Dual isolated batteries have been a fixture of overland vehicles since the first courageous souls ventured into the heart of Australia and Africa decades ago.

Modern camp life requires an endless list of electronics and gadgets that are all but essential, and these devices all require ever-increasing amounts of power. These electronics must be powered while also ensuring the vehicle’s starter battery is not compromised to avoid the worst-case scenario of a vehicle that can’t be started.

In recent years, huge advances in solar, lithium batteries, and charge controllers has led to an explosion of options on the market, with each boasting an ever-increasing list of features. While correctly designing and building a modern electronics setup can seem daunting, it’s now easier than ever to DIY a modern array that will keep your devices powered and, above all, ensure your engine will start.



Cramming two batteries into the engine bay is much easier with gel batteries on their sides.

What are dual isolated batteries?
As the name implies, dual isolated batteries refers to an electrical system that at its heart uses two batteries to power the vehicle and additional electronics. The original vehicle battery remains unchanged, powering the vehicle, charging directly from the alternator, and, most importantly, starting the engine. For this reason, this battery is typically referred to as the “starter.”

The second battery is used to power any number of additional electronics such as fridges, camp lights, chargers, water pumps, inverters, and modern gadgets like laptops, tablets, and even satellite internet, just like in a house. For this reason, the second battery is typically referred to as the “house” battery.


Two Optima Yellowtop AGM batteries are used in this setup. The “starter” battery is pictured in the lower right of this image and the “house” battery is situated near the truck’s firewall, seen in the upper left. (Photo by Jerry Tsai)

It’s common to use more than one house battery in a system to increase capacity, though in essence they function like one large battery. For this reason, it’s common to refer to them as one house battery, even if there is physically more than one.

When the vehicle engine is running, both the starter and house batteries are charged from the alternator, ensuring there will be plenty of power for devices once the engine is switched off. Once that happens, it is essential to ensure the house battery and all devices it is powering are isolated (a fancy way to say disconnected) from the starter battery. The ensures the starter battery will always remain fully charged and ready to start the engine, even in the event that the house battery is completely depleted.


Are dual batteries really needed?
Many are skeptical when an outfitter insists on an elaborate dual-battery setup, and it’s not until their fridge completely depletes the starter battery and they find themselves stranded in camp before they begin to investigate further.


My budget didn’t allow for a fridge when I drove to Argentina, so I simply didn’t need dual batteries.

When I drove a little two-door Wrangler from Alaska to Argentina, my extremely tight budget forced me to hit the road with only the bare essentials. Although it would have been nice in the heat and humidity of the jungles of Panama and Colombia, I didn’t even have a fridge in that little Jeep.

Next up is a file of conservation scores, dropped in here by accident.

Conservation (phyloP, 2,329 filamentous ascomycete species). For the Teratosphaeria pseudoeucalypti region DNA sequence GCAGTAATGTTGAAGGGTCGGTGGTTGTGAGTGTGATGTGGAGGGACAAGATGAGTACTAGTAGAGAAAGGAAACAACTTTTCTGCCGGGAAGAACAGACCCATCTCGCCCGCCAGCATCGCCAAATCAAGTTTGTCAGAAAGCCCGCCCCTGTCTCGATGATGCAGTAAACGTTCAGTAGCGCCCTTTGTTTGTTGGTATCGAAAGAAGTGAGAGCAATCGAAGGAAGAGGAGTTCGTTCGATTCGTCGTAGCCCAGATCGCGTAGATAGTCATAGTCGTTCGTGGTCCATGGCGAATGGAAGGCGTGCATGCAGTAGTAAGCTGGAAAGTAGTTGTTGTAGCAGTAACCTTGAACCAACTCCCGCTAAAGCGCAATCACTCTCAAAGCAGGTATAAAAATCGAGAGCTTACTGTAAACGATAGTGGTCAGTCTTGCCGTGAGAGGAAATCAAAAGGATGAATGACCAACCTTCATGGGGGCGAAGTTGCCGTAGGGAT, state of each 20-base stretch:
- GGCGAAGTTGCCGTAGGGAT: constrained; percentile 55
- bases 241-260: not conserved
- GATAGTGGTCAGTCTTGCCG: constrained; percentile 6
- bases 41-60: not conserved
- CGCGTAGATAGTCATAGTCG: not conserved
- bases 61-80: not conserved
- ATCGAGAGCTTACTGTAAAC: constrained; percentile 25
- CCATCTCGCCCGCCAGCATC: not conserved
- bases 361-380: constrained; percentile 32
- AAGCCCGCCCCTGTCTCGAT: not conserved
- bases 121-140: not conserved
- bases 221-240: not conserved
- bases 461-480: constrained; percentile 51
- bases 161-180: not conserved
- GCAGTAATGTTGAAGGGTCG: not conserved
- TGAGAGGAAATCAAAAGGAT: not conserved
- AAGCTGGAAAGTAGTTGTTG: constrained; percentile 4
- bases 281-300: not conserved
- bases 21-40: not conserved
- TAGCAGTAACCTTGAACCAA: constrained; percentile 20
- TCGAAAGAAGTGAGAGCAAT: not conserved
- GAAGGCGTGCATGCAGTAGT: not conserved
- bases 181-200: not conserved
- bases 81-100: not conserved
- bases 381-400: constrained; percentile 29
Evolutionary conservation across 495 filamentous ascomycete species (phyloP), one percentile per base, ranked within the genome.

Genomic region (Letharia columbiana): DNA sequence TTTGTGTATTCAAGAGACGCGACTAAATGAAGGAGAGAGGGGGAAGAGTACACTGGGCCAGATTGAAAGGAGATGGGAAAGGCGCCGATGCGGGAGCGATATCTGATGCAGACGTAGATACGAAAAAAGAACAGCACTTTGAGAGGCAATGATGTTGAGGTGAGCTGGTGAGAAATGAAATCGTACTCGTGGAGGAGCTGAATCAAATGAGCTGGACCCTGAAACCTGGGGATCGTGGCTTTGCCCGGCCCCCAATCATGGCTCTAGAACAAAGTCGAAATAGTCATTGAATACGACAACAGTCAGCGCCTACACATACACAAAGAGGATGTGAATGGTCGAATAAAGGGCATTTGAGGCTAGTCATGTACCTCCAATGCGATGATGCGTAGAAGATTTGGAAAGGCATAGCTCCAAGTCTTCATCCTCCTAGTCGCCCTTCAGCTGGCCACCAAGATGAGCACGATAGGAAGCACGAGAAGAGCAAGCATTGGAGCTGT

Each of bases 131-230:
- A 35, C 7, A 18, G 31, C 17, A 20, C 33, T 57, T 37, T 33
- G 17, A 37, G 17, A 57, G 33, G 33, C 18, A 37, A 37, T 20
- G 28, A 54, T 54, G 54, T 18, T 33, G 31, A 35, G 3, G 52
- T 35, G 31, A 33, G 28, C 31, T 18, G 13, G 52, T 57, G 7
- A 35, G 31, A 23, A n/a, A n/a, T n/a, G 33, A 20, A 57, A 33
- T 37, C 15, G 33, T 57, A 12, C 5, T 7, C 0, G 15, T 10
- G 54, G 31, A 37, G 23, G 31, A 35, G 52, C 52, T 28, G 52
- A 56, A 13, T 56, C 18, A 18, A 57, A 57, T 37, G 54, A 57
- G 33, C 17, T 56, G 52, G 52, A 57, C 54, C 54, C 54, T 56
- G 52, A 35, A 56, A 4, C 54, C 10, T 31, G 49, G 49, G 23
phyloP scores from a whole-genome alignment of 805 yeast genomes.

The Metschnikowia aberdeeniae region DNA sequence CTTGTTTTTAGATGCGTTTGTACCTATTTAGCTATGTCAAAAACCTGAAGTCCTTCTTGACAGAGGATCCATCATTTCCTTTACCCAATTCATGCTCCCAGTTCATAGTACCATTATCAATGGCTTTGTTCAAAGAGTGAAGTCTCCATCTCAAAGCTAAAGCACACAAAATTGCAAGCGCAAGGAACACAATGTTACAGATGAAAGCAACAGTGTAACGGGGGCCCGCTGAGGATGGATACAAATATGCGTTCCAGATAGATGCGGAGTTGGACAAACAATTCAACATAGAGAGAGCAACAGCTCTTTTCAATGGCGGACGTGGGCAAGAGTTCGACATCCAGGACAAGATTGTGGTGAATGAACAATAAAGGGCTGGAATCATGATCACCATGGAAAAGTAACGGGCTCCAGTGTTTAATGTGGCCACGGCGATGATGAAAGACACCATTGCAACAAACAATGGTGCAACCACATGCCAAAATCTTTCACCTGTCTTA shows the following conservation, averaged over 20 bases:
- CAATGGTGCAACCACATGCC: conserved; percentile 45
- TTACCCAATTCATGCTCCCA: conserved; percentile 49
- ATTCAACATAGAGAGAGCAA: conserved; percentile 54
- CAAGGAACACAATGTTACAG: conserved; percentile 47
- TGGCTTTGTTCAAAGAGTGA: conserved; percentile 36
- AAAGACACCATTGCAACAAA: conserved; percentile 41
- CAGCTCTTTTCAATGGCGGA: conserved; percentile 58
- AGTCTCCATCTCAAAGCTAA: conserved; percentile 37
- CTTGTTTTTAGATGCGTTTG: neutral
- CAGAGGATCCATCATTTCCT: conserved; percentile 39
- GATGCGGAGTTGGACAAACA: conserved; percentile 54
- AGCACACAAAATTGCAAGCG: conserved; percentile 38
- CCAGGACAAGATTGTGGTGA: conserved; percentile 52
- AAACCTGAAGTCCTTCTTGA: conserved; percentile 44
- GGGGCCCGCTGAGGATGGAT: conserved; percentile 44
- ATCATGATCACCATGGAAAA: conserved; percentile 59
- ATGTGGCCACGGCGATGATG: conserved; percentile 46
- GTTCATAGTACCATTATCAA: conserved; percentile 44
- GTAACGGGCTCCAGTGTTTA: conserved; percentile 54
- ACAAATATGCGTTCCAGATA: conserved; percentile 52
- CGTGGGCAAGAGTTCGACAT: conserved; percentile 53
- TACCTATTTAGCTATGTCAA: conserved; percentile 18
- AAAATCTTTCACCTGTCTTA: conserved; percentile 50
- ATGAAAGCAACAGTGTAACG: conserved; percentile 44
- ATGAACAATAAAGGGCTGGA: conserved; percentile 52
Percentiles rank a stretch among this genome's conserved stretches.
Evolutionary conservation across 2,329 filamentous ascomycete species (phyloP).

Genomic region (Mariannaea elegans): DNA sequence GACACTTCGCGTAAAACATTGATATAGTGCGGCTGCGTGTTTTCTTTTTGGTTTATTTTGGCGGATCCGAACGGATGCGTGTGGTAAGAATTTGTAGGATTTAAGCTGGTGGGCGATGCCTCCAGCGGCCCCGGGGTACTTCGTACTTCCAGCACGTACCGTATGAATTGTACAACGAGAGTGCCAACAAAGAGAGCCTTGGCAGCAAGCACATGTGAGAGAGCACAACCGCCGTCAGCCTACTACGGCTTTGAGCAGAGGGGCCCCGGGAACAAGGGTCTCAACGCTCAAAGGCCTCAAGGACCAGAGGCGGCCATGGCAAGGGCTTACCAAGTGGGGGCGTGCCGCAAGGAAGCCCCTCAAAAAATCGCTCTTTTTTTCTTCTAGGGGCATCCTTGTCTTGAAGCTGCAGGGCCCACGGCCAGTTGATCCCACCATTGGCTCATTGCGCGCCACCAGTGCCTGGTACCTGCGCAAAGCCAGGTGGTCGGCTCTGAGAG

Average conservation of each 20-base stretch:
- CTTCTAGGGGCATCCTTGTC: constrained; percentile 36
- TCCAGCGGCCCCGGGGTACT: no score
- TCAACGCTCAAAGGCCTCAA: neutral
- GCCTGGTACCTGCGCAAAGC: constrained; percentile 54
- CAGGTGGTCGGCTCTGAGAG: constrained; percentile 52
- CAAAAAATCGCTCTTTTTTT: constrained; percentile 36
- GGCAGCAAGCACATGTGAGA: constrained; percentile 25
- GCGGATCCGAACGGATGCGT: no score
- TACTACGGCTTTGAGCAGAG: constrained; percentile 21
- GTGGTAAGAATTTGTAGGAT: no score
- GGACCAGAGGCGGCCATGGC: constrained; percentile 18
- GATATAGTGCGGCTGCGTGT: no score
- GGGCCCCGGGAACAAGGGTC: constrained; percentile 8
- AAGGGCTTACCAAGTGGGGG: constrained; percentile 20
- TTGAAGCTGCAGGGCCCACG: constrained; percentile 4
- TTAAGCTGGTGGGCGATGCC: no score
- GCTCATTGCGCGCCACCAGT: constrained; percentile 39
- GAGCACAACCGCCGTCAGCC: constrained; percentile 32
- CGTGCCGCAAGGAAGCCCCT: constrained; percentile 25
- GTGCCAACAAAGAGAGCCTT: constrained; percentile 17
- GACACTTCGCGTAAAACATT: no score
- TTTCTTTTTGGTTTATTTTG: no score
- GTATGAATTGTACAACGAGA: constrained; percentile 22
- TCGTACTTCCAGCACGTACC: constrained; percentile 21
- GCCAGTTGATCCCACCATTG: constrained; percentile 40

With no camp lights, chargers, a water pump or an inverter in the Jeep, I didn’t use any power from the starter battery when the engine was switched off, which meant I simply didn’t need a second battery. Because I went without a fridge, I was also able to go without a second battery, keeping the vehicle simpler, lighter, and within my tiny budget.


A more luxurious camp setup with a fridge, running water, camp lights and chargers necessitated a modest dual-battery setup.

When designing my much more luxurious four-door Wrangler to circumnavigate Africa, I specifically wanted creature comforts like a fridge, running water, and interior camp lights so I could thoroughly enjoy my years on the road rather than merely tolerating them.

Because I added multiple devices that required power when the engine was switched off, a dual-battery setup was mandatory to prevent the starter being completely drained in the wilds. This vehicle became the exact opposite of my previous Jeep. Because I added equipment that required more power, I was also required to add a second battery and associated systems. This significantly increased the complexity, weight, and cost of the finished vehicle.

Whether or not your setup and vehicle require dual batteries depends entirely on how much power you use in camp when the engine is switched off. On one hand, if you live the simple life of no power requirements, it’s unlikely you would see benefit from a second battery. On the other hand, if you add a fridge and plan to charge a few devices while in camp, dual batteries become essential.


How does the system work?
The simplest form of isolated dual batteries has been heavily used by OG overlanders since at least the ’60s, if not earlier. A large solenoid—a fancy type of switch—is used to join two identical batteries together in parallel whenever the engine is running.

This means the alternator charges them both directly as if they’re one giant battery. Once the engine is switched off and power is cut to the solenoid, the batteries are disconnected, leaving the starter battery separate from the devices that will consume power from the house battery.


Monster solenoids are old school, but they’ve proven very durable over millions of miles around the globe.

While this system is simple and it works, there are two major downsides associated with going old school. Because the two batteries are directly connected together with no intelligence, the two batteries must be identical, both in chemistry and capacity. This ensures both batteries will charge correctly and current won’t rapidly flow between them when they are connected together, possibly causing a system overload.